Mexican Bonds Decline Most in 18 Months on U.S. Economic Recovery Concern

Mexico’s peso bonds fell the most in 18 months on concern the U.S. economic recovery may stall, reducing appetite for the nation’s debt.

The yield on Mexico’s 10 percent bonds due in 2024 rose 20 basis points, or 0.2 percentage point, to 6.65 percent at 5 p.m. New York time. The bonds fell 2.20 centavos to 130.77 centavos per peso, the biggest drop since March 2, 2009.

“It has to do with risk aversion from the bad data that’s coming out of the U.S., the real estate market,” said Gerardo Welsh, a trader with Base Internacional Casa de Bolsa SA in Monterrey, Mexico. “Nobody is interested in buying.”

Purchases of existing U.S. homes plunged 27.2 percent to a 3.83 million annual rate, according to figures from the National Association of Realtors reported Aug. 24. The U.S. buys 80 percent of Mexico’s exports.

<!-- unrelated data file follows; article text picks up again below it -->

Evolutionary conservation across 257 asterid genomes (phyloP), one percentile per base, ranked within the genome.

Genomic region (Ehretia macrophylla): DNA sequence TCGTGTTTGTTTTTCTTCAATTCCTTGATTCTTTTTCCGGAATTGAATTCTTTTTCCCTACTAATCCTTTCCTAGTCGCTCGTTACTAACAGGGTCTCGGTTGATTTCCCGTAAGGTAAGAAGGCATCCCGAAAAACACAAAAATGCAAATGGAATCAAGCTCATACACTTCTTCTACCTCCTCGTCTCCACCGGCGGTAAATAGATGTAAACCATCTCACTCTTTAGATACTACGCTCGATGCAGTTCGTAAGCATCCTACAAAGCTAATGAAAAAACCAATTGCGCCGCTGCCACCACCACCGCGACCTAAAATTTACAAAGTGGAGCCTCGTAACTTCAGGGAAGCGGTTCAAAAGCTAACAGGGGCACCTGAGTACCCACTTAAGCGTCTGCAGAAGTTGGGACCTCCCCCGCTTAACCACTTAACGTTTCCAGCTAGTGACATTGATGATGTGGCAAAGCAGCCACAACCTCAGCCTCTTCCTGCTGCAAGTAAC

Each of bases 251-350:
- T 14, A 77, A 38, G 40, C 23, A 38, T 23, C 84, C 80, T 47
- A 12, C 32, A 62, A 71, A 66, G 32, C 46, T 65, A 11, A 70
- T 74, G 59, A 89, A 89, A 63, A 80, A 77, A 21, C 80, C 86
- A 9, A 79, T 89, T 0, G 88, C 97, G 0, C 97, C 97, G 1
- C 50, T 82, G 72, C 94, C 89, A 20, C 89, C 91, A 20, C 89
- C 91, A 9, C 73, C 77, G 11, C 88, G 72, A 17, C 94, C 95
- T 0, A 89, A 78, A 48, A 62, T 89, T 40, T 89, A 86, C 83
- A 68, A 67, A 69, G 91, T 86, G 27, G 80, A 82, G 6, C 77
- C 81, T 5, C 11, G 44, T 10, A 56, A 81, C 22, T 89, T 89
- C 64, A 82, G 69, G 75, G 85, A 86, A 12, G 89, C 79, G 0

The bonds have fallen for four straight days, the longest streak in three months.

Local data is also curbing expectations for Mexico’s economic recovery, said Aryam Vazquez, an emerging-markets economist at Wells Fargo & Co. in New York. Mexican retail sales rose 1.5 percent in June from the same month a year earlier, the country’s statistics institute said Aug. 23. Economists had forecast sales would increase 4.3 percent, according to the median estimate of 14 analysts surveyed by Bloomberg.

The peso fell 0.7 percent to 13.0693 per U.S. dollar, from 12.9830 yesterday.

Traders didn’t trigger any of the dollar options available today, the central bank said on its website. So far this month, $447 million in options have been exercised. The central bank has been auctioning $600 million in dollar options monthly, allowing it to purchase dollars to boost foreign reserves after the peso dropped to a record low last year.

To contact the reporter on this story: Jonathan J. Levin in Mexico City at jlevin20@bloomberg.net

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